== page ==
6. Carly Pearce – Every Little Thing (Big Machine)

Many of the exciting young emerging artists in country music these days are women, yet the industry on the whole is still unwelcoming and unforgiving towards them. Look at who's getting the most radio play, for one. Carly Pearce had a radio hit with "Every Little Thing", a heartbreaking ballad about moments in time that in its pace itself tries to stop time. Every Little Thing the album is the sort of debut that deserves full attention. From start to finish it's a thoroughly riveting, rewarding work by a singer with presence and personality. There's a lot of humor, lust, blues, betrayal, beauty and sentimentality, in proper proportions. One of the best songs is a call for a lover to make her "feel something", even if it's anger or hatred. Indeed, the album doesn't shy away from a variety of emotions. Even when she treads into common tropes of mainstream country love songs, there's room for revelations and surprises. – Dave Heaton

From genre-busting electronic music to new highs in the ever-evolving R&B scene, from hip-hop and Americana to rock and pop, 2017's music scenes bestowed an embarrassment of riches upon us.


60. White Hills - Stop Mute Defeat (Thrill Jockey)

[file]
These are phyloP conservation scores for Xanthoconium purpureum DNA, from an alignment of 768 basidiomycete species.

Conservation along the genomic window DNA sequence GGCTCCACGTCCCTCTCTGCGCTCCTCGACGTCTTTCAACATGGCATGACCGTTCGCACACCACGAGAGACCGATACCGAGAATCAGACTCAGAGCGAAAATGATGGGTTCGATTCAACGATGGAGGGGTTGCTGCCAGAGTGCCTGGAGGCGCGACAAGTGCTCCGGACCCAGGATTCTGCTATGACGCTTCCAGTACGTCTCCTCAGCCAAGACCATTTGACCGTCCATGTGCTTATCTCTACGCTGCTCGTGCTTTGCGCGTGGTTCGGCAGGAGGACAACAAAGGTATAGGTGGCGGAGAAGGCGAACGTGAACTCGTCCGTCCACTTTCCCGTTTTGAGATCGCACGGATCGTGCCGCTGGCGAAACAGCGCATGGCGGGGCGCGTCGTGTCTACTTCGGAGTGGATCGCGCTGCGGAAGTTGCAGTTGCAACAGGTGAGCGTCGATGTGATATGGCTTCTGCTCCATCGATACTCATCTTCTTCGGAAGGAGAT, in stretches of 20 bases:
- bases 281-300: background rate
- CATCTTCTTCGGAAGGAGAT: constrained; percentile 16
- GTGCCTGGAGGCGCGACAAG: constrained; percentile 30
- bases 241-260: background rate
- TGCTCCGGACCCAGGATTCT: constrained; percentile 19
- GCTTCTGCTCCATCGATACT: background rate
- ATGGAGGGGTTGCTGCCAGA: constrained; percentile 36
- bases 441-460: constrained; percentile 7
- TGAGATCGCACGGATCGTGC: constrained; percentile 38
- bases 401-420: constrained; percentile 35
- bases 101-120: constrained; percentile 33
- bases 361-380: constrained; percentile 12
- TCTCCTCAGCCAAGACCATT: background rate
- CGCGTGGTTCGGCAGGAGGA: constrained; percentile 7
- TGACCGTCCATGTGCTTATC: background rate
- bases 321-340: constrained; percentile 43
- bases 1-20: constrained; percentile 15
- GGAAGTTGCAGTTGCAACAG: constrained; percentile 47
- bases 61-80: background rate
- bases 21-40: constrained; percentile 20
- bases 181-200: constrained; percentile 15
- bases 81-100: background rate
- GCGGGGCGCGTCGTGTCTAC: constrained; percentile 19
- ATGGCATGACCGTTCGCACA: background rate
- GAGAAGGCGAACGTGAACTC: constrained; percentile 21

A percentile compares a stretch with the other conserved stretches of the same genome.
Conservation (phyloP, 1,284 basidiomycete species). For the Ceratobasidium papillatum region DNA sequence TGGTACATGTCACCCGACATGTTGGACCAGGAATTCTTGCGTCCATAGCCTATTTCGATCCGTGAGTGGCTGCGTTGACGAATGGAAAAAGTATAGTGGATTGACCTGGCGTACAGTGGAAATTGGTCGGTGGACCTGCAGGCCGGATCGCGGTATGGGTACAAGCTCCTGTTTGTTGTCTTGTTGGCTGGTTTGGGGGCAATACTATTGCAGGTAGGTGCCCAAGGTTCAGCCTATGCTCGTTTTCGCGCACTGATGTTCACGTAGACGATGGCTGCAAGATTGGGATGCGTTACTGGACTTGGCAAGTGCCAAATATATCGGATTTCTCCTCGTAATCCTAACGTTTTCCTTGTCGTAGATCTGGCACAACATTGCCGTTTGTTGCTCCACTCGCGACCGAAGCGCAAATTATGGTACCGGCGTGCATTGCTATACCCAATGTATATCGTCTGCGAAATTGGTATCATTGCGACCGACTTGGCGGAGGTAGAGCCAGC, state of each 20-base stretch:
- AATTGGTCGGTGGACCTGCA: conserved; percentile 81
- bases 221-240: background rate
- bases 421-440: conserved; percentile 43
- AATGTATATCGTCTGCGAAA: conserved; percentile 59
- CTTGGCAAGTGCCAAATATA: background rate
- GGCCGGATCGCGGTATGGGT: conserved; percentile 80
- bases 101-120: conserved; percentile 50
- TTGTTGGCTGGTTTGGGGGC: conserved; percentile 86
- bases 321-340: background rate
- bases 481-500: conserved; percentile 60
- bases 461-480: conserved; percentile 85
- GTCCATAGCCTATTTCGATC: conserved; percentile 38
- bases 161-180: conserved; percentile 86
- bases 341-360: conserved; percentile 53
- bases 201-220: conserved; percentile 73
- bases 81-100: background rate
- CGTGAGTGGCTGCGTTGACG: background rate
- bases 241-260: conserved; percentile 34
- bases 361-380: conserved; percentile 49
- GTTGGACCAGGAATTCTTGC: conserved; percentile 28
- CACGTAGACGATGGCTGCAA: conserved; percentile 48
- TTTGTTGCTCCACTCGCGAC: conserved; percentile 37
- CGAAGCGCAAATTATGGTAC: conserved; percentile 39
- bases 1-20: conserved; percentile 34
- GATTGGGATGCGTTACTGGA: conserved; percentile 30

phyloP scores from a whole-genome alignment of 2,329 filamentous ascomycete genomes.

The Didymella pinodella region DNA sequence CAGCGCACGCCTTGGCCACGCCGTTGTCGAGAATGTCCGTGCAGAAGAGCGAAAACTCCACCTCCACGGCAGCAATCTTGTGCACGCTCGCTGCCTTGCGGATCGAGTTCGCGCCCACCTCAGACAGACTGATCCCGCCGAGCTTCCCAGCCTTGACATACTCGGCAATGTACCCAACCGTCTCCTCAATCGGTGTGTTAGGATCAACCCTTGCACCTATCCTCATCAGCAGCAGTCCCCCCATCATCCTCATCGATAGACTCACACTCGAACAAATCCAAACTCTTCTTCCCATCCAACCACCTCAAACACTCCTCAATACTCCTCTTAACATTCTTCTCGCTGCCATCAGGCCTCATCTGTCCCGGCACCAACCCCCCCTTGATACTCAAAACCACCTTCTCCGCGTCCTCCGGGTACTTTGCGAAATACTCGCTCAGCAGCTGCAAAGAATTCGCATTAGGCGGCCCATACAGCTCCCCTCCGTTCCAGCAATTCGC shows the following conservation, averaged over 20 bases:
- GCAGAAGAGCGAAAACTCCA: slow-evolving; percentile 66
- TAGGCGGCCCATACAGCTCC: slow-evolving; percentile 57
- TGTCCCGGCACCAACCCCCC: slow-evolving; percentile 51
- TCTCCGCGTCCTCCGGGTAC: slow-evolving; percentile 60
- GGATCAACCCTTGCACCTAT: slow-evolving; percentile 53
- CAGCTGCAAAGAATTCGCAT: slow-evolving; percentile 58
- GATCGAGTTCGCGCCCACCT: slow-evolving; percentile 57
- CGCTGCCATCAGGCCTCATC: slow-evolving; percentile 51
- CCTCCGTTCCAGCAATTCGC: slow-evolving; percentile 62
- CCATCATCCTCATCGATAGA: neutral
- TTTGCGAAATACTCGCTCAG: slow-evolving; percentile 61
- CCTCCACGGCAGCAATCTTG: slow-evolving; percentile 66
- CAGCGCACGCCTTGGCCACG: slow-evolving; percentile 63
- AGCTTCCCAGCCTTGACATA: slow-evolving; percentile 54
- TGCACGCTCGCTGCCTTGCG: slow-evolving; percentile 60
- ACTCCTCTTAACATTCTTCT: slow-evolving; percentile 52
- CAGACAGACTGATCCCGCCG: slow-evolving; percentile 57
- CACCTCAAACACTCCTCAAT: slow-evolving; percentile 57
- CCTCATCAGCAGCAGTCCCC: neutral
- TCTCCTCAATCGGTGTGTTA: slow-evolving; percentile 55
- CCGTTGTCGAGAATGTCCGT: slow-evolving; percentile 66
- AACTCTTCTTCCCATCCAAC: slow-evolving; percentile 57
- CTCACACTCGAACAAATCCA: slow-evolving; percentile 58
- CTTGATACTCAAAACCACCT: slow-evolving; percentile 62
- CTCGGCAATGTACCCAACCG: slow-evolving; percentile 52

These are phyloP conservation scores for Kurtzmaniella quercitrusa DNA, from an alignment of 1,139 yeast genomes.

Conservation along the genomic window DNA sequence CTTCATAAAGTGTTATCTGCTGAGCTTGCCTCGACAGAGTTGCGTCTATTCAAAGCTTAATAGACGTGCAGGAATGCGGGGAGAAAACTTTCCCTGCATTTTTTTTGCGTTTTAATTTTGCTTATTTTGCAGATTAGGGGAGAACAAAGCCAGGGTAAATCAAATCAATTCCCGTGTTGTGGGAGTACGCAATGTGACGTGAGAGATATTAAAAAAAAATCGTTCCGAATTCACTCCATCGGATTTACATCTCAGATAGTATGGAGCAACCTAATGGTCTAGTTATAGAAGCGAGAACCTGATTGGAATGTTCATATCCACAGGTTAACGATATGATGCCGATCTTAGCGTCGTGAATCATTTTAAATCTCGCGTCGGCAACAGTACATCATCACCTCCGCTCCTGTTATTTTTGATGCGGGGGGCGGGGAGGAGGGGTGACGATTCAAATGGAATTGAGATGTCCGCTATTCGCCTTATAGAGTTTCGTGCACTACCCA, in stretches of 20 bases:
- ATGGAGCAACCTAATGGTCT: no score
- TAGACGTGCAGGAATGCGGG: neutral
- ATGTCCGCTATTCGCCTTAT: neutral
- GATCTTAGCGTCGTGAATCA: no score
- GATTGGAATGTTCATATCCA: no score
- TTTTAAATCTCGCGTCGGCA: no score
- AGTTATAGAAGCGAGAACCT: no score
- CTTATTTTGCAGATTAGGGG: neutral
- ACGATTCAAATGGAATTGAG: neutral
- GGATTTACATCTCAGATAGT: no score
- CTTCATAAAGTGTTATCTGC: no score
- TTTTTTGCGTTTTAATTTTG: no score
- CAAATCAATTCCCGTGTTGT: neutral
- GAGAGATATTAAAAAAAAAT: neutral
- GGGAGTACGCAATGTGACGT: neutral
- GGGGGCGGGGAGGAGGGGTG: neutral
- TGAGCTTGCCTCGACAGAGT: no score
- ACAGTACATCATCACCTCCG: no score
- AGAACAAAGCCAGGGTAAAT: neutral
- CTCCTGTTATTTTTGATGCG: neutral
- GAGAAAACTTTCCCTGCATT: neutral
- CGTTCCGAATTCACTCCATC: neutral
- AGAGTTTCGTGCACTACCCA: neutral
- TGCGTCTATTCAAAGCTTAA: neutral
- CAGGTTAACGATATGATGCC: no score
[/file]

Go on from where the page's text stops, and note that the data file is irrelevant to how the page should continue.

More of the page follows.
White Hills epic '80s callback Stop Mute Defeat is a determined march against encroaching imperial darkness; their eyes boring into the shadows for danger but they're aware that blinding lights can kill and distort truth. From "Overlord's" dark stomp casting nets for totalitarian warnings to "Attack Mode", which roars in with the tribal certainty that we can survive the madness if we keep our wits, the record is a true and timely win for Dave W. and Ego Sensation. Martin Bisi and the poster band's mysterious but relevant cool make a great team and deliver one of their least psych yet most mind destroying records to date. Much like the first time you heard Joy Division or early Pigface, for example, you'll experience being startled at first before becoming addicted to the band's unique microcosm of dystopia that is simultaneously corrupting and seducing your ears. - Morgan Y. Evans